Vicky & I made a trip to New Orleans several years back – pre-Katrina. We love the city’s food, music, art & people. I always come back a few pounds heavier!
On this trip, we took a drive outside of the city and saw many of the old plantations. Oak Alley was one of them. It has been the backdrop for many movies. Like many of the Louisiana plantations, it sits across the street (and levy) from the river. The plantation house faces the river and its “driveway” is silouhetted by beautiful, old oak trees. I took my paints and Vicky was patient enough to hang out while I did a painting of the plantation house.
Gnarly roots from the oak trees determined where I sat. As I painted, a man came over and quietly watched. The painting was in its early stage and he asked if I was painting the house. (Not a stupid question considering the splashes of paint on my paper.)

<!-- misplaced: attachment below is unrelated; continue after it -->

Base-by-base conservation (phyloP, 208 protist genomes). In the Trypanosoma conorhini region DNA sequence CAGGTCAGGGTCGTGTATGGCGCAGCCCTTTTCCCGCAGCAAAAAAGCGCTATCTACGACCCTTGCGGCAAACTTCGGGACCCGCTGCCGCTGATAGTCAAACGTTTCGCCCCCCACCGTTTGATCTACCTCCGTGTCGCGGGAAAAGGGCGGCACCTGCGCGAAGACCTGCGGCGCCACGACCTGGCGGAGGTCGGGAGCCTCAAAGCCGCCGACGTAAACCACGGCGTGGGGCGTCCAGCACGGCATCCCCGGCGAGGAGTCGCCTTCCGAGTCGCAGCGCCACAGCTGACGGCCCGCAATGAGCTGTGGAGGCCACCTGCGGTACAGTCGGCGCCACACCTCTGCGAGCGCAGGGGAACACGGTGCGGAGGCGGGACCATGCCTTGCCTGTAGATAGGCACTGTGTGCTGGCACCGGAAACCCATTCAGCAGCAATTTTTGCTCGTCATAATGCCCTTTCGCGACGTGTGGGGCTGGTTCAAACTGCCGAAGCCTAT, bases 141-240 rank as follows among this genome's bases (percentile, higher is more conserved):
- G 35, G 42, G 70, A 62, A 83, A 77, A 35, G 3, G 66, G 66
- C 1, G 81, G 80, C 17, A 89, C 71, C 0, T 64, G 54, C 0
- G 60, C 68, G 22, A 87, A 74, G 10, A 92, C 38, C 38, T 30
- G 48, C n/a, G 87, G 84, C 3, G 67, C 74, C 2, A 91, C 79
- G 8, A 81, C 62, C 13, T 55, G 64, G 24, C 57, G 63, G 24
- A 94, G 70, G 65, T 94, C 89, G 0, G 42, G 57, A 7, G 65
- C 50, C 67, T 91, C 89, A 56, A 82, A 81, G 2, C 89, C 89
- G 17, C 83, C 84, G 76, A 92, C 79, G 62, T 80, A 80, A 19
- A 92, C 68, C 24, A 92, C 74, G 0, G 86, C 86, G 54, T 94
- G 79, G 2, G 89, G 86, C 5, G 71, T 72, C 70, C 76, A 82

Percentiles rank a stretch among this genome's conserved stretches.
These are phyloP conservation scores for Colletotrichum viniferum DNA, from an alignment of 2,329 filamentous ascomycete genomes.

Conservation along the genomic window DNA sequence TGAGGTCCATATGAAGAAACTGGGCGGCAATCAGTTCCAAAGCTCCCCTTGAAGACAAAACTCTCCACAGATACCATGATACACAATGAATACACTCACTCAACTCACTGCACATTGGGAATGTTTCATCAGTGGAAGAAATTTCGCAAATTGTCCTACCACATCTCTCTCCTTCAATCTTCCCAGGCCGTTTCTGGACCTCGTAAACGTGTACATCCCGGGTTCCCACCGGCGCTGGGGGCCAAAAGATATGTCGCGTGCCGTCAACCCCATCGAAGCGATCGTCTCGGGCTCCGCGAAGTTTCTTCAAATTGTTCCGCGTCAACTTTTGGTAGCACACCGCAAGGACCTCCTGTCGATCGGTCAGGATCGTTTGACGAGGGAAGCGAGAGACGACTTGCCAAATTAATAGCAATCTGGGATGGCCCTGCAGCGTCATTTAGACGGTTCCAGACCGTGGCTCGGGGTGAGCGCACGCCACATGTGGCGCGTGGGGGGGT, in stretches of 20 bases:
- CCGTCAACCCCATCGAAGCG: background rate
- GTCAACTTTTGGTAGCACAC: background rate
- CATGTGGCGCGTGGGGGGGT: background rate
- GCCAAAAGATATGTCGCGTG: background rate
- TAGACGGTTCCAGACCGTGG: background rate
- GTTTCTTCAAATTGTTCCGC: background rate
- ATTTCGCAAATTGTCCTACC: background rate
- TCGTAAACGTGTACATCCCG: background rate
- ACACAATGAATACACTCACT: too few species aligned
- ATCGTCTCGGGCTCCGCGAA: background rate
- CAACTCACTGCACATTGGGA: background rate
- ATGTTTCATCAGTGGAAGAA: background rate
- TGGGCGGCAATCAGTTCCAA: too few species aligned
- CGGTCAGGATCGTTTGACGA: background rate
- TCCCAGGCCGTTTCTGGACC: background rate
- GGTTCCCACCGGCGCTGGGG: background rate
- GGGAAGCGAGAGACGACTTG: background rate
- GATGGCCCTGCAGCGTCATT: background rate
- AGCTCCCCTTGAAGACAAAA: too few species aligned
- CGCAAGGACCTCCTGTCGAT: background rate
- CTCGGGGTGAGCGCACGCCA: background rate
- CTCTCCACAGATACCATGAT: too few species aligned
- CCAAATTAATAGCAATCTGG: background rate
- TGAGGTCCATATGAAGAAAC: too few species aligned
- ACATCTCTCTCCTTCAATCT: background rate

“No,” I said, “I’m painting the tree – the house just happens to be in the painting.”
This got me thinking about the idea that as artists we often ignore what’s really in front of us. It’s not always the bowl of fruit that is important but what is around that bowl of fruit.
You know, like stop and smell the mangos…